Emerson Library eliminates fines and fees

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Blain McVey reached out to the library in his role as comptroller of the Student Government Association to help spark the change.

Before 2022, if a Webster University student returned a library book late, they would have a fine. Not anymore. 

Webster senior Blain McVey suggested this to the Emerson Library on the Webster Groves campus and they listened. 

Katie Erbs, an alumna of Webster University, works at the front desk in the Emerson Library. The library is dropping fines for late books to complement the experience. Photo by Cas Waigand.

Communications and Outreach Librarian Sarah Reando released a statement that outlined the new policy. This means that students who check out a book from the library won’t pay a fee if they forget to return it by a certain date. It also means that students don’t have to worry about getting library materials back by a certain date because there will be an automatic extension on books unless there is a hold. 

“We will trial this fines-free policy throughout 2022, and after a year we’ll assess if we can continue it going forward,” Reando wrote in the statement.

What this means for students; an opportunity to get materials from the library without the stress of returning them by a certain time. 

McVey, who reached out to the university library as the comptroller of the Student Government Association, mentioned the issues fees cause for students to the library.  This started the whole process. 

“I was looking at Twitter where I saw an alumni posting about not being able to sign up for classes because their library fees were stopping them,” McVey said. 

Reando pointed out that other major libraries are discontinuing late fees. These libraries include the St. Louis Public Library and the St. Louis County Library.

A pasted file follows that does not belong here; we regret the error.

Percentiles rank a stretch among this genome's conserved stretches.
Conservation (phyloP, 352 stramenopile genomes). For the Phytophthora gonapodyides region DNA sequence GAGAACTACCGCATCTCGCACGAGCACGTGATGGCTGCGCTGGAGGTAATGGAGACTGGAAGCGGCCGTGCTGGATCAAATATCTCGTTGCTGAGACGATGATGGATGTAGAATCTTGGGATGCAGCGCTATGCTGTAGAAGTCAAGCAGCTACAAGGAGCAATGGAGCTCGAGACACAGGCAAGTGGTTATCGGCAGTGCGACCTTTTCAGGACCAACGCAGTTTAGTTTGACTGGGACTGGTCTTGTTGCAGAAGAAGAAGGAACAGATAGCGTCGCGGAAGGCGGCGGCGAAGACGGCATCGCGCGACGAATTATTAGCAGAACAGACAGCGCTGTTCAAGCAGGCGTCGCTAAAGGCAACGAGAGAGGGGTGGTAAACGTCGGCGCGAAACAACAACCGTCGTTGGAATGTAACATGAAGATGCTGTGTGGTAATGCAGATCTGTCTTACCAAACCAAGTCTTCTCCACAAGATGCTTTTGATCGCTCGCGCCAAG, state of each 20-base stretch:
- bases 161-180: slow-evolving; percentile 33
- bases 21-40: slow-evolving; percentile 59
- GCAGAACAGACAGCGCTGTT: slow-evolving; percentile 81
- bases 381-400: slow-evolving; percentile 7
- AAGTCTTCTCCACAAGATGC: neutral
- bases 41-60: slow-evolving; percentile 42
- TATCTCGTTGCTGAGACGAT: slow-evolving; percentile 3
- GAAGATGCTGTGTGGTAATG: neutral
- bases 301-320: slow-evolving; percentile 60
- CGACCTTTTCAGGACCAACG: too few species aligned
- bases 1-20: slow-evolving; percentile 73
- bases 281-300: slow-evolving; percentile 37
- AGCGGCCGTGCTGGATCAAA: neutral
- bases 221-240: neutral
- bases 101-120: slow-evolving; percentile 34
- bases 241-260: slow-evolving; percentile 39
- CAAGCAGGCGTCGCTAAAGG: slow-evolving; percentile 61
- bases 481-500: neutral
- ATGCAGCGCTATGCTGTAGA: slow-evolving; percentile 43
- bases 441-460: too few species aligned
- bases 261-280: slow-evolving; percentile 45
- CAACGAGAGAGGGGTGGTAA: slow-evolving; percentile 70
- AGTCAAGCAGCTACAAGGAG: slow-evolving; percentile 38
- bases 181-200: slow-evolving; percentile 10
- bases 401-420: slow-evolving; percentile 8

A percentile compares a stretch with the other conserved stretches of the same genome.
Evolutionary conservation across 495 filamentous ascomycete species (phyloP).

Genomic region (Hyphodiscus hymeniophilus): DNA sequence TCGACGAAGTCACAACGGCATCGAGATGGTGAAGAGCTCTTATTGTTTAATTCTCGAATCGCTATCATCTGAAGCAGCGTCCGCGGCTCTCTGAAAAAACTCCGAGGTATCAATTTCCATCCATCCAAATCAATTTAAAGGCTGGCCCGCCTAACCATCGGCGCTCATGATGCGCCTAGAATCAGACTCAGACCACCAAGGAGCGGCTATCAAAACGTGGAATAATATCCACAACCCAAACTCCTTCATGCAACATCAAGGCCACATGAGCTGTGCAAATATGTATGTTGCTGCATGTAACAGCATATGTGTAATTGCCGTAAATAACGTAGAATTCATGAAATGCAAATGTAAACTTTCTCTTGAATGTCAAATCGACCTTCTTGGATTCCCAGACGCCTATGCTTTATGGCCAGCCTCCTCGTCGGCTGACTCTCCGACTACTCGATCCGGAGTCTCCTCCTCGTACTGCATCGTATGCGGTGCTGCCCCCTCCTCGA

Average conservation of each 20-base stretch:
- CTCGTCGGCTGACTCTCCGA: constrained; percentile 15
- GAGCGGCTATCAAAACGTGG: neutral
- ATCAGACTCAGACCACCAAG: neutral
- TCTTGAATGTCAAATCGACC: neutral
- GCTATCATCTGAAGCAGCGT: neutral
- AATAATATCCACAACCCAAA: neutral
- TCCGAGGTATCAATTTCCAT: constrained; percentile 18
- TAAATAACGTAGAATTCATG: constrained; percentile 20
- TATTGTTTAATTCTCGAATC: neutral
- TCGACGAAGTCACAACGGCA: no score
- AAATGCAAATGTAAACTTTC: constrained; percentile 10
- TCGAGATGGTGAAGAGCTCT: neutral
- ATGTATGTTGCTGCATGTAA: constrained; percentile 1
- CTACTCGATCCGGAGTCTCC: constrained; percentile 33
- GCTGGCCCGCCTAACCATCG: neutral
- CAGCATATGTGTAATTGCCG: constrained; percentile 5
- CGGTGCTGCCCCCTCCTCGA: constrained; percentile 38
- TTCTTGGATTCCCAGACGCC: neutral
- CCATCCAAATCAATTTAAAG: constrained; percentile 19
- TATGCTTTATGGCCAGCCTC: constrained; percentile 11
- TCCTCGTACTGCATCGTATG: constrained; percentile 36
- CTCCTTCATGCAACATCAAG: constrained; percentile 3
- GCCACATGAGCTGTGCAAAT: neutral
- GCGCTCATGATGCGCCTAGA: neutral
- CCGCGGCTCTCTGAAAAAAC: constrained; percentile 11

“The American Library Association encourages elimination of fines, and in 2019 issued a statement which notes that fines create ‘a barrier to the provision of library and information services’ and ‘urges libraries to scrutinize their practices of imposing fines on library patrons and actively move towards eliminating them,’” Reando wrote in the statement.

Even though the library is eliminating fees for its own material, the statement. It also noted that students will still be held accountable for losing or damaging any library material. MOBIUS materials are also excluded from the new policy.

MOBIUS is a platform that connects libraries in Missouri and surrounding states. With a system like MOBIUS, Webster Students can find books from other colleges that may have a book that Webster doesn’t have. 

Reando’s statement highlighted that library staff hopes dropping fines will help students. McVey mentioned how friendly and willing the staff of the library is to help. 

McVey doesn’t want to stop there; one of his tentative plans for the upcoming semester is getting K95 masks to all students. 

The Emerson Library is open and available for all students to rent books, DVDs and other resources needed to be successful in their courses. 

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